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Shopping Centers Japan

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BUSINESS
February 21, 1997 | EVELYN IRITANI, TIMES STAFF WRITER
Two leading Southern California real estate developers and a group of major Japanese firms are expected to announce plans today to build four giant retail and entertainment malls in Japan worth more than $3 billion. The plans call for American-style retail and entertainment complexes--featuring such well-known entities as Wolfgang Puck restaurants and the upscale Sports Club fitness facilities--tailored to a Japanese audience. The projected completion date is late 1999.
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BUSINESS
May 23, 1999 | MARK MAGNIER, TIMES STAFF WRITER
HISAYAMA, Japan Rice farmer Yoshimi Abe, 74, stands beside a shopping cart here at the grand opening of Japan's largest mall and thinks about his ancestors. In place of the staple Japanese grain the land produced for centuries, his 3.5 acres recently sprouted a Costco discount store. "My father and grandfather farmed these fields. The saddest part is that this land will never again be turned back to rice," Abe said, looking slightly uncomfortable in a suit. "But we didn't really have any choice.
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BUSINESS
May 23, 1999 | MARK MAGNIER, TIMES STAFF WRITER
HISAYAMA, Japan Rice farmer Yoshimi Abe, 74, stands beside a shopping cart here at the grand opening of Japan's largest mall and thinks about his ancestors. In place of the staple Japanese grain the land produced for centuries, his 3.5 acres recently sprouted a Costco discount store. "My father and grandfather farmed these fields. The saddest part is that this land will never again be turned back to rice," Abe said, looking slightly uncomfortable in a suit. "But we didn't really have any choice.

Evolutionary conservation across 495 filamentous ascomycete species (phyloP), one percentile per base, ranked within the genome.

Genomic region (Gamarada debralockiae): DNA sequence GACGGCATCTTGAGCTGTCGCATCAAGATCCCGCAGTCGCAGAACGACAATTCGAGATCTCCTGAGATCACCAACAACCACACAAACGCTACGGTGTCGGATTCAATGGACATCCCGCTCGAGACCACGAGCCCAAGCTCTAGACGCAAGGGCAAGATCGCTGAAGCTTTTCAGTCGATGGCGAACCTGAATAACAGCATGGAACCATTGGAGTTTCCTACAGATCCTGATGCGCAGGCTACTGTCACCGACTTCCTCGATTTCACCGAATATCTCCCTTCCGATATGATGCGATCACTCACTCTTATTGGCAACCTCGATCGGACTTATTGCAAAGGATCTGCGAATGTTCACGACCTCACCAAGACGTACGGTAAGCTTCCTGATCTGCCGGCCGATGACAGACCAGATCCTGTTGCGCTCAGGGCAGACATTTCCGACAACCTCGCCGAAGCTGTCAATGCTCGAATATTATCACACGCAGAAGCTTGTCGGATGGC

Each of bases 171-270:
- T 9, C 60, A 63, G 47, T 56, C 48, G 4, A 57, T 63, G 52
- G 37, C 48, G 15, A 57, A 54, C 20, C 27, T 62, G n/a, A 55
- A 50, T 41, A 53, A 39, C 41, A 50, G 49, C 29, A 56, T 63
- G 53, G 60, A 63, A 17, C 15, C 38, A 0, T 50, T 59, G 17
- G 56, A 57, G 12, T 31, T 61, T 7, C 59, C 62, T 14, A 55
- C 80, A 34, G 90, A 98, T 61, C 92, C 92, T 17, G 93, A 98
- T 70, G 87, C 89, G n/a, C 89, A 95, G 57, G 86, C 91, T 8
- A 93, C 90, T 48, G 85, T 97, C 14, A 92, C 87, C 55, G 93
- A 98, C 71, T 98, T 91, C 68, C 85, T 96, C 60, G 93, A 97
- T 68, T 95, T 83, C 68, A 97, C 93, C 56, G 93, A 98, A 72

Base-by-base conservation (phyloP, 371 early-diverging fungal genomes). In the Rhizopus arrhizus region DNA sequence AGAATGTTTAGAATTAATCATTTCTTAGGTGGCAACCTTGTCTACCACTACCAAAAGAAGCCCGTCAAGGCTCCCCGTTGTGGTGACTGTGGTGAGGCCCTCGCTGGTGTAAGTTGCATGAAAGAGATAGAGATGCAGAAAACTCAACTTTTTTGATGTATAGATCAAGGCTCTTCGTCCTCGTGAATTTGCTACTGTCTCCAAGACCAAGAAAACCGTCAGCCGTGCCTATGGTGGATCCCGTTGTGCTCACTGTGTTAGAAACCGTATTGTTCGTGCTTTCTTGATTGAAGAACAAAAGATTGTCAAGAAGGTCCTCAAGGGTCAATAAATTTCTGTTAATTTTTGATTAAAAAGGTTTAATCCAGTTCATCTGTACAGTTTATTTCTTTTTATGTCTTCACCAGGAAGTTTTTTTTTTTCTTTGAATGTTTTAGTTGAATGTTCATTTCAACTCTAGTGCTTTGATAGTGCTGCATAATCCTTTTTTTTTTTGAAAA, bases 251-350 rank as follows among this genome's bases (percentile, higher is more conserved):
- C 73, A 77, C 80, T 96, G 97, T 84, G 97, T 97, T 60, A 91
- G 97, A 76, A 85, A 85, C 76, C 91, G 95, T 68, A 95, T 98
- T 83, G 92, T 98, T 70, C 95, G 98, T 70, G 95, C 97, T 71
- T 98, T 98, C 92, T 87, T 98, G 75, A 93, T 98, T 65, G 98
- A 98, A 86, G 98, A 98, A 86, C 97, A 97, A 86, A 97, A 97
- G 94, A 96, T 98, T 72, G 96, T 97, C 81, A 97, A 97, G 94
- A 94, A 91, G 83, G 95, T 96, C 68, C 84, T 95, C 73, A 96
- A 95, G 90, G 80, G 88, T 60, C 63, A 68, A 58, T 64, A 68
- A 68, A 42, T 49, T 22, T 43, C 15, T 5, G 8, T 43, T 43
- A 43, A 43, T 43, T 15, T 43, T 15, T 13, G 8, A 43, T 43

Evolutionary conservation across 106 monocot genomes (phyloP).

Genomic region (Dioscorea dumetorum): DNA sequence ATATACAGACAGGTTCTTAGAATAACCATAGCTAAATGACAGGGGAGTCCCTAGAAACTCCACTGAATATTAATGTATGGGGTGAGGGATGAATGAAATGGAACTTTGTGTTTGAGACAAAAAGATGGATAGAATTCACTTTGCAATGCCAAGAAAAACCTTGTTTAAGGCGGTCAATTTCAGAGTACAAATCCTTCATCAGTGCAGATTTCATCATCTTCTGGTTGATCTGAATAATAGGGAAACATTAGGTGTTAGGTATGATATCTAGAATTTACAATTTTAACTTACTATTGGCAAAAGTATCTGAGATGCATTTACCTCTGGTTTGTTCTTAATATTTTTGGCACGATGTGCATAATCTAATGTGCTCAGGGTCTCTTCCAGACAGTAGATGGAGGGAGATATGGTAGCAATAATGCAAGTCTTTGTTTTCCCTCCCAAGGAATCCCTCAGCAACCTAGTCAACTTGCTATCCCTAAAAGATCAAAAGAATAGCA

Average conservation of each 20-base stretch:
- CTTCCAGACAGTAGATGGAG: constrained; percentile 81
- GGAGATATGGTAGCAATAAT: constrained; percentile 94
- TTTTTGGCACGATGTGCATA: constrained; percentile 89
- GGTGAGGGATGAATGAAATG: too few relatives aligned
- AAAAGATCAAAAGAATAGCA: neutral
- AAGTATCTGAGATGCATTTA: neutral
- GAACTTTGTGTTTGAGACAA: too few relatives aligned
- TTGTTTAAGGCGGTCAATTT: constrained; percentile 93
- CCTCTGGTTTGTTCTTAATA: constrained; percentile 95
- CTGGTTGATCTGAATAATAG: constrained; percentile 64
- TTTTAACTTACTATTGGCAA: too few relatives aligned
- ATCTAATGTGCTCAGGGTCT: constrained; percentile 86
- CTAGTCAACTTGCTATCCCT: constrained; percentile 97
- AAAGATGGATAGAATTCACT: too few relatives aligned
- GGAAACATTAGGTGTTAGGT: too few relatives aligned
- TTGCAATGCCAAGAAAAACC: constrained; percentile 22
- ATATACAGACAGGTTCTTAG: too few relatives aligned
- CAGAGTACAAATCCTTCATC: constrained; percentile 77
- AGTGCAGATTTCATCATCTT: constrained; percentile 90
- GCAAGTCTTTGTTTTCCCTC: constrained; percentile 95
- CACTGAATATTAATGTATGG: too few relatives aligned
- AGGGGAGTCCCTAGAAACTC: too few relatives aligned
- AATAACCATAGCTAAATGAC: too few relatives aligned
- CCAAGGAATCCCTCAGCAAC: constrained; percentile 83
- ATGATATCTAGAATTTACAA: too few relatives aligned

BUSINESS
February 21, 1997 | EVELYN IRITANI, TIMES STAFF WRITER
Two leading Southern California real estate developers and a group of major Japanese firms are expected to announce plans today to build four giant retail and entertainment malls in Japan worth more than $3 billion. The plans call for American-style retail and entertainment complexes--featuring such well-known entities as Wolfgang Puck restaurants and the upscale Sports Club fitness facilities--tailored to a Japanese audience. The projected completion date is late 1999.
CALIFORNIA | LOCAL
April 6, 2005 | Mary Rourke, Times Staff Writer
Akira Yoshizawa, an innovative practitioner of origami who was widely considered the master of the art form, has died. He was 94. Yoshizawa died of heart failure complicated by pneumonia, on March 14, his birthday. He had been hospitalized near his home in Ogikubo, Japan, outside Tokyo, according to June Sakamoto, a board member of Origami USA in New York.
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